Four years later, when the 1988 Paralympics were held in Seoul, South Korea, he repeated the feat. He now had six Paralympic gold medals.
Between those Games, Matthews set a record for a blind runner in the 800 meters. He had dreamed of shattering the 2-minute mark for the first time — much as sighted runners had once taken aim at breaking the 4-minute mile, until Roger Bannister did it in 1954.
At a track meet in Brighton, England, Matthews won the 800-meter race with a time of 1:59:90.
“Now I was really on the same playing field as quality sighted athletes,” he wrote in his memoir, “and hoped I had their respect as well as their admiration.”
Comparing himself to Sebastian Coe, the British Olympian who won two gold medals, Mr. Matthews wrote, “Had Seb Coe and I set our world records for 800m at the same meeting, I’d have finished just 120M (18 seconds) behind him.”
Like others runners with his extreme visual impairment, Matthews ran with a guide, tethered by a short rope looped around their fingers. A blind runner needs to feel synchronized with his guide in order to navigate a track with confidence and at optimal speed.
“I’m trusting this guy fully with my life,” David Brown of the United States, the world Paralympic record-holder in the 100 and 200 meters, said in a telephone interview. “You want a guy who’s not only in shape — who can run at your pace and comfortably yell throughout the race in front of 90,000 or 100,000 people. It’s loud out there and he’s my eyes.”
Matthews had more than 100 guides over his long career, building relationships based on trust.
“Most of his guide runners became lifelong friends,” Matt Lawton, one of those guides, wrote in The Daily Mail last week, “but the guy who ran him straight into a lamppost on their first outing together didn’t return for a second session. The poor chap was mortified.”
Robert Aubrey Matthews was born in Strood, about 30 miles southeast of London, on May 26, 1961. His parents, Aubrey, a shorthand typist, and the former Patricia Crow, a homemaker, met after World War II.
“Dad’s blindness was never a problem for Mum,” Matthews wrote in his memoir, “although it took her parents some time to adjust to their daughter’s choice of partner.”
Before his vision disappeared, Matthews recalled, he could not see in the dark, and bright light overwhelmed him. His central vision worsened faster than his peripheral vision. Still, he retained many memories of his past — his sister’s blonde hair and his father smoking a pipe. But the last image of himself, he wrote, was of a “frightened 15-year-old staring back at me in the mirror.”
Running turned back the fear, he said, proving that his father had been correct when he told him that blindness was not the worst thing that could happen to him.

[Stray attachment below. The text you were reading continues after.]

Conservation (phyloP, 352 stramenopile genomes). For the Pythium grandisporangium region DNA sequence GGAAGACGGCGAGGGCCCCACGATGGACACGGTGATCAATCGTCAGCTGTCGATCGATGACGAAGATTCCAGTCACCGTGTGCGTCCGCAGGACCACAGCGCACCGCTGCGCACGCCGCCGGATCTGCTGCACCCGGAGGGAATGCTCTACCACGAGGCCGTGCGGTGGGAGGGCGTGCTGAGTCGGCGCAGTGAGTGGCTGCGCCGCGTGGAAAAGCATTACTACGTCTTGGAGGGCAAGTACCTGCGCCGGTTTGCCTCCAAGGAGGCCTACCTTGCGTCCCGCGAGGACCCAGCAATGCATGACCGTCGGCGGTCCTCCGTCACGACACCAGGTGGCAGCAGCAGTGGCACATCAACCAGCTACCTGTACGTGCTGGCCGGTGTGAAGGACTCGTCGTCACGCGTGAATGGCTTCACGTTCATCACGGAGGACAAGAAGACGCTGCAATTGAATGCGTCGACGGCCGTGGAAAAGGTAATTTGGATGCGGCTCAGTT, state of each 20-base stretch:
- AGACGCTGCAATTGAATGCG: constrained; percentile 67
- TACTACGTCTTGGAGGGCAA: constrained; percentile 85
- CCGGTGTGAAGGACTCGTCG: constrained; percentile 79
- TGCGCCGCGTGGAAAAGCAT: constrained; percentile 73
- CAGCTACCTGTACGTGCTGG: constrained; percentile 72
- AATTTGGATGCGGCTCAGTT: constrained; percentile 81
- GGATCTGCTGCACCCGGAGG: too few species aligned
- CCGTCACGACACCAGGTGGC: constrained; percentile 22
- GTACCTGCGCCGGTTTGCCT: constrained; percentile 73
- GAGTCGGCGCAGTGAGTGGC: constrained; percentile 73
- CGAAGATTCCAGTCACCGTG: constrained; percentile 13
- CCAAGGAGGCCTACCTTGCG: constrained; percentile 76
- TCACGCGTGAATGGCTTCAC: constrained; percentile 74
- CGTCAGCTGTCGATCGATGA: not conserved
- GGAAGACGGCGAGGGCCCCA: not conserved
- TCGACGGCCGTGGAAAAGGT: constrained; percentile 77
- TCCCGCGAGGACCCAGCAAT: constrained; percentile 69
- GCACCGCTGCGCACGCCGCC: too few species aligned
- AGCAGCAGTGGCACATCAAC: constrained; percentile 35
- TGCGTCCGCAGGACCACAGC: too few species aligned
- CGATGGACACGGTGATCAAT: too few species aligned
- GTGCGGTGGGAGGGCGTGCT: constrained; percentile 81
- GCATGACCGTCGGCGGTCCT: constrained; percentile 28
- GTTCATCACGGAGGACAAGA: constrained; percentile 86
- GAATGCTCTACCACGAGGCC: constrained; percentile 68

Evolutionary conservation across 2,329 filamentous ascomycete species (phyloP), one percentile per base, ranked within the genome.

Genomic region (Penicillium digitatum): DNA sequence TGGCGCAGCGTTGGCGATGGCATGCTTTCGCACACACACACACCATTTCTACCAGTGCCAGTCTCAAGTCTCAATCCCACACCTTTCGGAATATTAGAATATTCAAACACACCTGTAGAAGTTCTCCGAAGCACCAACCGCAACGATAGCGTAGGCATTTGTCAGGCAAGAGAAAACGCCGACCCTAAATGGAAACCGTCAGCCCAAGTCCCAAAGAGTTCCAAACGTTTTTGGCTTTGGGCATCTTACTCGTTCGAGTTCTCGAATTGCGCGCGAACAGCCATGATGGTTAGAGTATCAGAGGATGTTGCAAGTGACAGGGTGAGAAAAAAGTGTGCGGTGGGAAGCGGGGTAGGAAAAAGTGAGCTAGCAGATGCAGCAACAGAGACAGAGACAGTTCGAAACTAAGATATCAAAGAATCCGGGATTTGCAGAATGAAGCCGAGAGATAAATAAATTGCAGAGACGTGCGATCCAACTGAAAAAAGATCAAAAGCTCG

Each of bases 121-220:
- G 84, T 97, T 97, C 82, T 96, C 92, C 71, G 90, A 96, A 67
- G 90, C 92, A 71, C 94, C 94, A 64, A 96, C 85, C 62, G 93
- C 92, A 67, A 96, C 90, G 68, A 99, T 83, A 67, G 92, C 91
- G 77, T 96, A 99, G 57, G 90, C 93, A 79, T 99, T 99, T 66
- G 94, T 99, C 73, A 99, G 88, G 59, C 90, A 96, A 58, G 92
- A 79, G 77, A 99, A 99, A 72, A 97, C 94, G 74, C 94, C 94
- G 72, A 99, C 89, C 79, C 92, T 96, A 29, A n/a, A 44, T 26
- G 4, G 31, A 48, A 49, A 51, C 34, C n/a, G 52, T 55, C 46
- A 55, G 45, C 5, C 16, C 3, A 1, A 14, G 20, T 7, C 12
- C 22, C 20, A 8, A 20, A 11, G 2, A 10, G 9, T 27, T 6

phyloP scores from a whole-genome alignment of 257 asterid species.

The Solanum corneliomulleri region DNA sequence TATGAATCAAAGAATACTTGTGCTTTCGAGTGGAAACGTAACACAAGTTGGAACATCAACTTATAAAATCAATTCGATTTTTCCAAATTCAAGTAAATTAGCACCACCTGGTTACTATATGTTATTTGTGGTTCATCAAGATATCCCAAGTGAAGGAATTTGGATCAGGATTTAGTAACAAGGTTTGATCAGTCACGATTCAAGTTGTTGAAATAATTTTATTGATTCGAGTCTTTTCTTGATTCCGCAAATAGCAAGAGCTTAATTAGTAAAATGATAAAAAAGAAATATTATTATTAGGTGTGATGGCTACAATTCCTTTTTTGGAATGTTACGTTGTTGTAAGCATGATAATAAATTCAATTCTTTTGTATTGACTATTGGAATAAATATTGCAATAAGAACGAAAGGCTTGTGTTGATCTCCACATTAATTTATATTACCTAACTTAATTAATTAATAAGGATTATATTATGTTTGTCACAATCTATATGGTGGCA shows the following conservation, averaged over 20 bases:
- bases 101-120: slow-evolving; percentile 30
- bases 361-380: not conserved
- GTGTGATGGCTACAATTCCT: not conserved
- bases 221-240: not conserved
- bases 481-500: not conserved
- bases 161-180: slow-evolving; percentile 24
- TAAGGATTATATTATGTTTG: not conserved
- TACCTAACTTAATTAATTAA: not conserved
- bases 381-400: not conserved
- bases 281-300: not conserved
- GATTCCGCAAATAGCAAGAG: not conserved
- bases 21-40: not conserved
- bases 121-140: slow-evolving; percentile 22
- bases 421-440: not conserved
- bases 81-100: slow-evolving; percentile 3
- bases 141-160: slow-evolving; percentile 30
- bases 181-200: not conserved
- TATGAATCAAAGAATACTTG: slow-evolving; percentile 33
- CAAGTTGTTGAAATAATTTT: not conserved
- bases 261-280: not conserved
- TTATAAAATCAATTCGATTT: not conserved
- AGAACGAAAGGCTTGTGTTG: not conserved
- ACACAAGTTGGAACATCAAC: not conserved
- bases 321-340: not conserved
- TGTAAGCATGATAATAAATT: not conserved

Matthews returned to the Paralympics in 1992, in Barcelona, Spain, where he won his seventh gold medal, in the 5,000-meter race. He won his eighth in 2000, at the Sydney Games in Australia, in the 10,000-meter event. He also won four Paralympic silver medals, including one in the marathon in Sydney, and one bronze, in the 1,500 at Barcelona.
He competed in his last Paralympics in 2004, in Athens, without winning any medals. The Games were held less than a year after his first wife, Kath Stevens, died of a blockage in her brain.
“Running is like a safety valve,” Matthews told The Independent before the 2004 Games. “It’s helped me keep a measure of sanity over the last nine months, and most importantly it has given me a goal.”
He married Sarah Kerr in 2007 after moving to New Zealand, where she is from, the previous year.
Besides his wife, he survived by their two children, Molly and Thomas; his sisters, Angela Touni and Sue Angelini; and his mother.
In New Zealand, Matthews became a massage therapist, motivational speaker and triathlete.
He also kept a blog detailing his fight with cancer and his recollections. In one post he remembered attending soccer games with his father at Priestfield Stadium in Kent, England, to watch the local team, Gillingham FC, play.
“This was our special father-son bonding time,” he wrote, “and we went a number of times when I was 8 years old. Given I still had some useful vision, I would act as Dad’s eyes, trying to identify players and explain what was happening. Although, to be honest, my eyesight was fading by then, and it was a bit of a case of the blind leading the blind.”